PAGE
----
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When we first started designing our log home with Honest Abe Log Homes (about a year ago), Jim and I both gravitated toward the D-Log for some reason.
So naturally, we’ve been thinking all along that our log home would be built with D-Logs, right?
Well, fast-forward one year, and now we’re considering a switch to Genesis Logs!
See why below… plus a listing of some of the differences between Genesis Logs and D-Logs.
What We Know About D-Logs:
- D-logs are 8″x8″ logs — round on the exterior side and flat on the interior side
- Round logs on the exterior give the home a “traditional” log home look from the outside
- Flat interior logs are easier to keep clean (round logs tend to gather more dust and are harder to dust, period)
- A smooth interior surface is easier to modify later with paint, drywall, etc., should you ever want to change the “look” inside
- It’s easier to hang things (pictures, decorations) on flat interior surfaces
- Are Genesis Logs really as energy-efficient as D-Logs? I mean, Genesis Logs are only 6″ deep in all areas, whereas D-Logs are 8″ deep at their widest point in the center. Don’t those 2 inches count for something in terms of energy-efficiency and R-factors?
- What is the difference in using Genesis Logs with chinking vs without? We’re not all that fond of the look of chinking… and it would take away from the “cottage” look that we’d be going for if we chose the Genesis Logs.
- Any chance that the wider Genesis Logs are just a fad? Or a trend that log home owners are only recently starting to popularize? I’m not sure I would want to go with a log system that’s not well-researched yet.
- And something else I’ll have to ask the folks at Honest Abe directly… It clearly says that D-Logs are “milled”… but aren’t Genesis Logs milled, too? I thought we wanted “milled logs” for a number of reasons. Or, maybe I’m confusing “milled” with “kiln-dried”…
Those were more than enough reasons for us to be content with D-Logs. Plus, most of the log homes we’ve visited over the past year have used D Logs.
But recently, we’ve gone inside a handful of homes built with what Honest Abe calls their Genesis Logs which are 6″x12″ and flat on both sides. We’re also starting to see more of them in the log home magazines, too. And we happen to like the look!
So, here it is almost a year later since we started designing our log home and we still haven’t broken ground yet (because we haven’t been able to find a G.C. willing to build our log home for less than $150/SF)…
But this means that we are in a position that we can still make some changes at this point. And one of those changes just might be switching from D-Log to Genesis Log.
Before we do, I would hope to hear from others who’ve been there, done that.
If you’ve used (or researched using) 6″x12″ flat logs — and NO chinking — please do share your experiences. I, and others in the same position, would be most appreciative if you would post a sentence or two in the Comments below. Thanks so much in advance!
My Thoughts On Genesis Logs At This Point:
We really like the look of flat logs — inside and out. Especially since we are thinking about going with a painted looking exterior, similar to this:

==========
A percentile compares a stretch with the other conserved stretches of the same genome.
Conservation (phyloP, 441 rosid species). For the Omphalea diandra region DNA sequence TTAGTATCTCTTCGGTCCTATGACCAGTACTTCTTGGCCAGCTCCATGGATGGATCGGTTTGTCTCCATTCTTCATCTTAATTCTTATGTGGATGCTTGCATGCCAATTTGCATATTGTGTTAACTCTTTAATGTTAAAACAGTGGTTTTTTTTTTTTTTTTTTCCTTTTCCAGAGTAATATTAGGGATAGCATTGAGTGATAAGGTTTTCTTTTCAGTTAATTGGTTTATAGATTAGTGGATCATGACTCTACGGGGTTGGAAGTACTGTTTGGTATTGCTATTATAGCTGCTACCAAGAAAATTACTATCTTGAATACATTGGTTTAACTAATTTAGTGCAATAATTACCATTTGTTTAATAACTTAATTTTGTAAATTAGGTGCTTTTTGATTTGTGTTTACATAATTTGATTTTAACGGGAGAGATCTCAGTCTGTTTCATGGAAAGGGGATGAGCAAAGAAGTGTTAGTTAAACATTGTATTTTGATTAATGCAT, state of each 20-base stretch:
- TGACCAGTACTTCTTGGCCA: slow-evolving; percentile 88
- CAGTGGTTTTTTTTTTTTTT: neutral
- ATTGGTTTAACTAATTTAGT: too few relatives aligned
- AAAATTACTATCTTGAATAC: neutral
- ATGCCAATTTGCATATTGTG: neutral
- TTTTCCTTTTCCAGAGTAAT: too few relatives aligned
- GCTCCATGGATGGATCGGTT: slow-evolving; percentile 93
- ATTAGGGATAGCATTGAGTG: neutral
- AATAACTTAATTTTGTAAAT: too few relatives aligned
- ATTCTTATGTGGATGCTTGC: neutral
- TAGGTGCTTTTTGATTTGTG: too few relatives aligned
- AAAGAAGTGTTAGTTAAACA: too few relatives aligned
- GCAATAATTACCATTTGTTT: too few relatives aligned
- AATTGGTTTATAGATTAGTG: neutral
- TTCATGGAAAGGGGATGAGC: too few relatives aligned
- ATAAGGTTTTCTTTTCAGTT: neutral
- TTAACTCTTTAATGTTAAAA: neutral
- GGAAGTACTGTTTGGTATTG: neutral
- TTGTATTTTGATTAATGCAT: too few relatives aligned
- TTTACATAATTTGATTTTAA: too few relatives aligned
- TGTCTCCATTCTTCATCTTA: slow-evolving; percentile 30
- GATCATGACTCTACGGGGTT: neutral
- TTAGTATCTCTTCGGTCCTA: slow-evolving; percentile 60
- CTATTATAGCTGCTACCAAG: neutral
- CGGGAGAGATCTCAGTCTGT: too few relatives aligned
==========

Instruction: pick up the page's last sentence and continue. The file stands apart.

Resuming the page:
There’s just something “fresh” and “modern” about a sage green colored exterior that appeals to us right now. And we’re really liking the non-traditional “cottage” look that you get when you choose a colored stain and Genesis Logs. Besides, even if we just went with a “traditional” log home stain now (brown)… we could still go with the “painted” look later, right?
Some Of My Biggest Concerns About Genesis Logs:
Obviously, we are going to have a heart-to-heart with our sales rep from Honest Abe about this before we make the switch from D-Logs to Genesis Logs — if we decide to go that route. But I’m hoping to get some feedback from others who might have some experience with this type of log first.
Thanks in advance for any input you can provide…
Log Homes Made With Genesis Logs
“The Genesis log is a big 6″x12″ log that gives you that Appalachian feel but with no interior chinking. The exterior surface of the log is rough textured and has a groove at one edge that can be finished with chinking, or without it as desired. The interior surface is smooth and enhances the massive feeling so characteristic in this log style. Dovetail corners complement the look and ensure a tight fit. The logs are locked together with a large single tongue and groove, and a foam gasket and wood-binding sealer are applied between each course before fastening with large lag screws.”
“Our 8″x8″ Milled-D log is planed smooth on all sides for a beautiful appearance. This log system also features an inserted corner notch and a milled drip edge. These time-tested methods of joinery ensure an air-tight seal that keeps the outside elements outside. The logs are locked together with a large single tongue and groove, and a foam gasket and wood-binding sealer are applied between each course before fastening with lag screws.”
We’ve gone through the entire process of designing and planning every single detail of our dream log home! We have the blueprints… and the land… and the contractor… and the goal for our log cabin home to be our retirement home. Before you build (or buy) a log home, I have a slew of helpful tips for you — to plan, design, build, decorate, and maintain your very own rustic modern log home. When I’m not fine-tuning the log home of my dreams, you’ll find me at the corner of Good News & Fun Times as publisher of The Fun Times Guide (32 fun & helpful websites). To date, I’ve written nearly 300 articles for current and future log home owners on this site! Many of them have over 50K shares.